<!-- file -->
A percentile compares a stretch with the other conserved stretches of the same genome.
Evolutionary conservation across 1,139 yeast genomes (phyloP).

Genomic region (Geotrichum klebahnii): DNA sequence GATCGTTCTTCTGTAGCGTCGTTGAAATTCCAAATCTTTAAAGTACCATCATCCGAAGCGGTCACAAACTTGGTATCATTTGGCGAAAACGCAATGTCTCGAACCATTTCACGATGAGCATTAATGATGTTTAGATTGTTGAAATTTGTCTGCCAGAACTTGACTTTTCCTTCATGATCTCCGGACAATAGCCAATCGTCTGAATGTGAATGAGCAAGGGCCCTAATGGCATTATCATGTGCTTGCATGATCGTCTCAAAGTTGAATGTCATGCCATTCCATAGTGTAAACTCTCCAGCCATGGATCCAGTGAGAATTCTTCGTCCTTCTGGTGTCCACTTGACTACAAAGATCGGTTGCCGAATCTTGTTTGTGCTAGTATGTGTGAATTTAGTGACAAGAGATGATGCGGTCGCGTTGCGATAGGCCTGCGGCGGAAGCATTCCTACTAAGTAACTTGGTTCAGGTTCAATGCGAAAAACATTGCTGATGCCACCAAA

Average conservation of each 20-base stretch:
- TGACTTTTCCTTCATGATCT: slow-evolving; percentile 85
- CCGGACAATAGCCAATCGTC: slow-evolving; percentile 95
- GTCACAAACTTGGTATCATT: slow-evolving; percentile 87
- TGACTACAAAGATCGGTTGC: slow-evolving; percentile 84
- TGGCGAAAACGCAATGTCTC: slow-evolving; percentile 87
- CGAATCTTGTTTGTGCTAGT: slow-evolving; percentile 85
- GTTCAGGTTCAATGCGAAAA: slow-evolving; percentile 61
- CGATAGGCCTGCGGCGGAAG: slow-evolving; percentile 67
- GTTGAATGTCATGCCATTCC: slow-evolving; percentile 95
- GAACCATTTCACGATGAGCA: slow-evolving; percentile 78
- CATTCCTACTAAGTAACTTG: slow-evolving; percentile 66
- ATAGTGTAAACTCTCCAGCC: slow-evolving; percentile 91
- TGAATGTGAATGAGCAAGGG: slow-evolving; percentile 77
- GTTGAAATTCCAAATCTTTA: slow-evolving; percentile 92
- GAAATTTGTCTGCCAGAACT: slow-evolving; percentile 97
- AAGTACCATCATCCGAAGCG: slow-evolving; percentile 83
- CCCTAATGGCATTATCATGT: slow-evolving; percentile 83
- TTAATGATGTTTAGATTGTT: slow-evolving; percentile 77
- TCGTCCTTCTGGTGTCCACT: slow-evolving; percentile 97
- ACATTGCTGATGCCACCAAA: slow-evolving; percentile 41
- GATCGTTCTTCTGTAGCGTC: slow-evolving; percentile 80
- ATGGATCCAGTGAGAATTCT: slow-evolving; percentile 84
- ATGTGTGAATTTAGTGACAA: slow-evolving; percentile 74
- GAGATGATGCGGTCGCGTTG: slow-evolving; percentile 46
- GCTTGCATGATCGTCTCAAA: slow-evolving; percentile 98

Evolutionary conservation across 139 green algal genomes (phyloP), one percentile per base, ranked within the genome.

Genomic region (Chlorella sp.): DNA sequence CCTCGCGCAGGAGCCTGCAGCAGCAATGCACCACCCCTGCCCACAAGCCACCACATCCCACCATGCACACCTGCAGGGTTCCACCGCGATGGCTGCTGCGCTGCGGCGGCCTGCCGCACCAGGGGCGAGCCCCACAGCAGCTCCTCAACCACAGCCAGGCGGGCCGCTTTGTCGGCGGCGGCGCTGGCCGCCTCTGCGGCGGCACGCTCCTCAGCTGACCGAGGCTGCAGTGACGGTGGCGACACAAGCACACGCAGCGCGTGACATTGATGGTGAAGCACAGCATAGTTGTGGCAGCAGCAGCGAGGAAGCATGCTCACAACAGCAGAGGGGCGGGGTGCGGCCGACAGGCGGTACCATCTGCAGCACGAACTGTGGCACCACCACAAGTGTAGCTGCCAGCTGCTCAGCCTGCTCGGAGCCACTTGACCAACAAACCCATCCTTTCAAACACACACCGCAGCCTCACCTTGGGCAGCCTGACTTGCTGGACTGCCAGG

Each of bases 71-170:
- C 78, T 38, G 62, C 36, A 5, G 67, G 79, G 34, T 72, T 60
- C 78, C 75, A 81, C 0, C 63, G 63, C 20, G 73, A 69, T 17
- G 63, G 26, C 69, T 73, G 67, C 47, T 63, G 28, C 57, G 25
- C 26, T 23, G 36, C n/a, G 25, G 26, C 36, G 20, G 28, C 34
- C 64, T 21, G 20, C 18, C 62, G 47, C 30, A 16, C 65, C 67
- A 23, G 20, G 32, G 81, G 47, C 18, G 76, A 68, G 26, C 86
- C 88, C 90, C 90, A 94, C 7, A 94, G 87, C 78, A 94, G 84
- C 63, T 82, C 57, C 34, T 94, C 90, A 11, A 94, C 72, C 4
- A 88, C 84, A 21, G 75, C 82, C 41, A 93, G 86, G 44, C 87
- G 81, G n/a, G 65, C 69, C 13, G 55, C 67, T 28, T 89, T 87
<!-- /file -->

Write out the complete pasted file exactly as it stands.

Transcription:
A percentile compares a stretch with the other conserved stretches of the same genome.
Evolutionary conservation across 1,139 yeast genomes (phyloP).

Genomic region (Geotrichum klebahnii): DNA sequence GATCGTTCTTCTGTAGCGTCGTTGAAATTCCAAATCTTTAAAGTACCATCATCCGAAGCGGTCACAAACTTGGTATCATTTGGCGAAAACGCAATGTCTCGAACCATTTCACGATGAGCATTAATGATGTTTAGATTGTTGAAATTTGTCTGCCAGAACTTGACTTTTCCTTCATGATCTCCGGACAATAGCCAATCGTCTGAATGTGAATGAGCAAGGGCCCTAATGGCATTATCATGTGCTTGCATGATCGTCTCAAAGTTGAATGTCATGCCATTCCATAGTGTAAACTCTCCAGCCATGGATCCAGTGAGAATTCTTCGTCCTTCTGGTGTCCACTTGACTACAAAGATCGGTTGCCGAATCTTGTTTGTGCTAGTATGTGTGAATTTAGTGACAAGAGATGATGCGGTCGCGTTGCGATAGGCCTGCGGCGGAAGCATTCCTACTAAGTAACTTGGTTCAGGTTCAATGCGAAAAACATTGCTGATGCCACCAAA

Average conservation of each 20-base stretch:
- TGACTTTTCCTTCATGATCT: slow-evolving; percentile 85
- CCGGACAATAGCCAATCGTC: slow-evolving; percentile 95
- GTCACAAACTTGGTATCATT: slow-evolving; percentile 87
- TGACTACAAAGATCGGTTGC: slow-evolving; percentile 84
- TGGCGAAAACGCAATGTCTC: slow-evolving; percentile 87
- CGAATCTTGTTTGTGCTAGT: slow-evolving; percentile 85
- GTTCAGGTTCAATGCGAAAA: slow-evolving; percentile 61
- CGATAGGCCTGCGGCGGAAG: slow-evolving; percentile 67
- GTTGAATGTCATGCCATTCC: slow-evolving; percentile 95
- GAACCATTTCACGATGAGCA: slow-evolving; percentile 78
- CATTCCTACTAAGTAACTTG: slow-evolving; percentile 66
- ATAGTGTAAACTCTCCAGCC: slow-evolving; percentile 91
- TGAATGTGAATGAGCAAGGG: slow-evolving; percentile 77
- GTTGAAATTCCAAATCTTTA: slow-evolving; percentile 92
- GAAATTTGTCTGCCAGAACT: slow-evolving; percentile 97
- AAGTACCATCATCCGAAGCG: slow-evolving; percentile 83
- CCCTAATGGCATTATCATGT: slow-evolving; percentile 83
- TTAATGATGTTTAGATTGTT: slow-evolving; percentile 77
- TCGTCCTTCTGGTGTCCACT: slow-evolving; percentile 97
- ACATTGCTGATGCCACCAAA: slow-evolving; percentile 41
- GATCGTTCTTCTGTAGCGTC: slow-evolving; percentile 80
- ATGGATCCAGTGAGAATTCT: slow-evolving; percentile 84
- ATGTGTGAATTTAGTGACAA: slow-evolving; percentile 74
- GAGATGATGCGGTCGCGTTG: slow-evolving; percentile 46
- GCTTGCATGATCGTCTCAAA: slow-evolving; percentile 98

Evolutionary conservation across 139 green algal genomes (phyloP), one percentile per base, ranked within the genome.

Genomic region (Chlorella sp.): DNA sequence CCTCGCGCAGGAGCCTGCAGCAGCAATGCACCACCCCTGCCCACAAGCCACCACATCCCACCATGCACACCTGCAGGGTTCCACCGCGATGGCTGCTGCGCTGCGGCGGCCTGCCGCACCAGGGGCGAGCCCCACAGCAGCTCCTCAACCACAGCCAGGCGGGCCGCTTTGTCGGCGGCGGCGCTGGCCGCCTCTGCGGCGGCACGCTCCTCAGCTGACCGAGGCTGCAGTGACGGTGGCGACACAAGCACACGCAGCGCGTGACATTGATGGTGAAGCACAGCATAGTTGTGGCAGCAGCAGCGAGGAAGCATGCTCACAACAGCAGAGGGGCGGGGTGCGGCCGACAGGCGGTACCATCTGCAGCACGAACTGTGGCACCACCACAAGTGTAGCTGCCAGCTGCTCAGCCTGCTCGGAGCCACTTGACCAACAAACCCATCCTTTCAAACACACACCGCAGCCTCACCTTGGGCAGCCTGACTTGCTGGACTGCCAGG

Each of bases 71-170:
- C 78, T 38, G 62, C 36, A 5, G 67, G 79, G 34, T 72, T 60
- C 78, C 75, A 81, C 0, C 63, G 63, C 20, G 73, A 69, T 17
- G 63, G 26, C 69, T 73, G 67, C 47, T 63, G 28, C 57, G 25
- C 26, T 23, G 36, C n/a, G 25, G 26, C 36, G 20, G 28, C 34
- C 64, T 21, G 20, C 18, C 62, G 47, C 30, A 16, C 65, C 67
- A 23, G 20, G 32, G 81, G 47, C 18, G 76, A 68, G 26, C 86
- C 88, C 90, C 90, A 94, C 7, A 94, G 87, C 78, A 94, G 84
- C 63, T 82, C 57, C 34, T 94, C 90, A 11, A 94, C 72, C 4
- A 88, C 84, A 21, G 75, C 82, C 41, A 93, G 86, G 44, C 87
- G 81, G n/a, G 65, C 69, C 13, G 55, C 67, T 28, T 89, T 87